Well, as the weeks went by, my uninformed questions (since I wouldn’t do my homework, you recall) were intended more for tripping up Fr. Miller and disrupting class, than for my own enlightenment. I mostly learned to misconstrue all sorts of important concepts and proceed to argue my case with such brazen confidence that Fr. Miller had neither the will, nor the patience for setting me straight.

Father eventually gave me a D minus, minus, minus for the course – the obvious message was he just wanted to move me on in life and out of his hair.

Dad and high school

Like most kids, I admired my dad and his very strong personality. I looked to him for approval. It wasn’t surprising, I guess, that I ended up questioning and challenging most of what society took for granted…including, as time went by, many of those same issues that he and mom felt strongly about.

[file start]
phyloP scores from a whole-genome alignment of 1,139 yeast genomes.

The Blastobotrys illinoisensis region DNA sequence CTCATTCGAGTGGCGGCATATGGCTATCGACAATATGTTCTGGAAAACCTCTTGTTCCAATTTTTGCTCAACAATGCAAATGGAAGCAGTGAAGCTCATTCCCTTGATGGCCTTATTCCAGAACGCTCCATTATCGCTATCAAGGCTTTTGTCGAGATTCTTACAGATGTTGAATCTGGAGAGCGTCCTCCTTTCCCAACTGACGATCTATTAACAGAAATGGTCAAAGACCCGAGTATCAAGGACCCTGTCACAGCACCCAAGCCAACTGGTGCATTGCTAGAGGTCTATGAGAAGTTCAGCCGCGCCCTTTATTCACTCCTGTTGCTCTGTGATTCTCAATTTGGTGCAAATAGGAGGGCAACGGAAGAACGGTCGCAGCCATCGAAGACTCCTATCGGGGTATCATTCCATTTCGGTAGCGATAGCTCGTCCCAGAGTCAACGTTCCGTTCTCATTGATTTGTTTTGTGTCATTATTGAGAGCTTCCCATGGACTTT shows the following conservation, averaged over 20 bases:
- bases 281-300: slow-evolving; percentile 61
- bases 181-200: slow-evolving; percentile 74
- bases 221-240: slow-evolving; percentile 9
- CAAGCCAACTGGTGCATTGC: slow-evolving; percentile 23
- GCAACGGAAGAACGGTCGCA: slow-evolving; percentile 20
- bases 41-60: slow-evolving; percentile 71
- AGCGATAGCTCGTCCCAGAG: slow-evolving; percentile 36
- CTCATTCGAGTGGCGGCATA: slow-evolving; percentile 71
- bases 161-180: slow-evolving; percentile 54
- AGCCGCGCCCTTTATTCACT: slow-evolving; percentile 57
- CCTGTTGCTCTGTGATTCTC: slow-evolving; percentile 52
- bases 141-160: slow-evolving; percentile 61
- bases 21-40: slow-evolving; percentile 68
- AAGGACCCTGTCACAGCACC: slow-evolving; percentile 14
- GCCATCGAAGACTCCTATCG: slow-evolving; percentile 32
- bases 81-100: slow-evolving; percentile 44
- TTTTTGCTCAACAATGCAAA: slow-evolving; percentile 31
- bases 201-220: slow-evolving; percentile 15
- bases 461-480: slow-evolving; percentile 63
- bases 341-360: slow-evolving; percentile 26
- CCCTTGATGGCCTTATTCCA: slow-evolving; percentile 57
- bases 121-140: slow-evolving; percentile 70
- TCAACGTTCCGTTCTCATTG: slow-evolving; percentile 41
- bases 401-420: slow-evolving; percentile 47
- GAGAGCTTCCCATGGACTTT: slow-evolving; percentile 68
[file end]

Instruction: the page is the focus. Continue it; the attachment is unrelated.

Throughout high school they enforced some pretty strict rules.

They forbade me from having friends “from the wrong side of the tracks.” In addition to those kids who were from families of the wrong neighborhoods, the list included blacks, Jews, Catholics, and anyone from any branch of the military.

I was not allowed to have a steady boyfriend, go to public dances “unescorted,” or wear makeup. Our school rules at the time took care of any question of proper dress. Girls were required to wear skirts that came to the floor when kneeling…in other words, skirts that came at least to the middle of the knee.

I rebelled…if quietly

I put on makeup on my way to school. Rolled my skirts at the waist to shorten them. Lied about where I was going and whom I was with.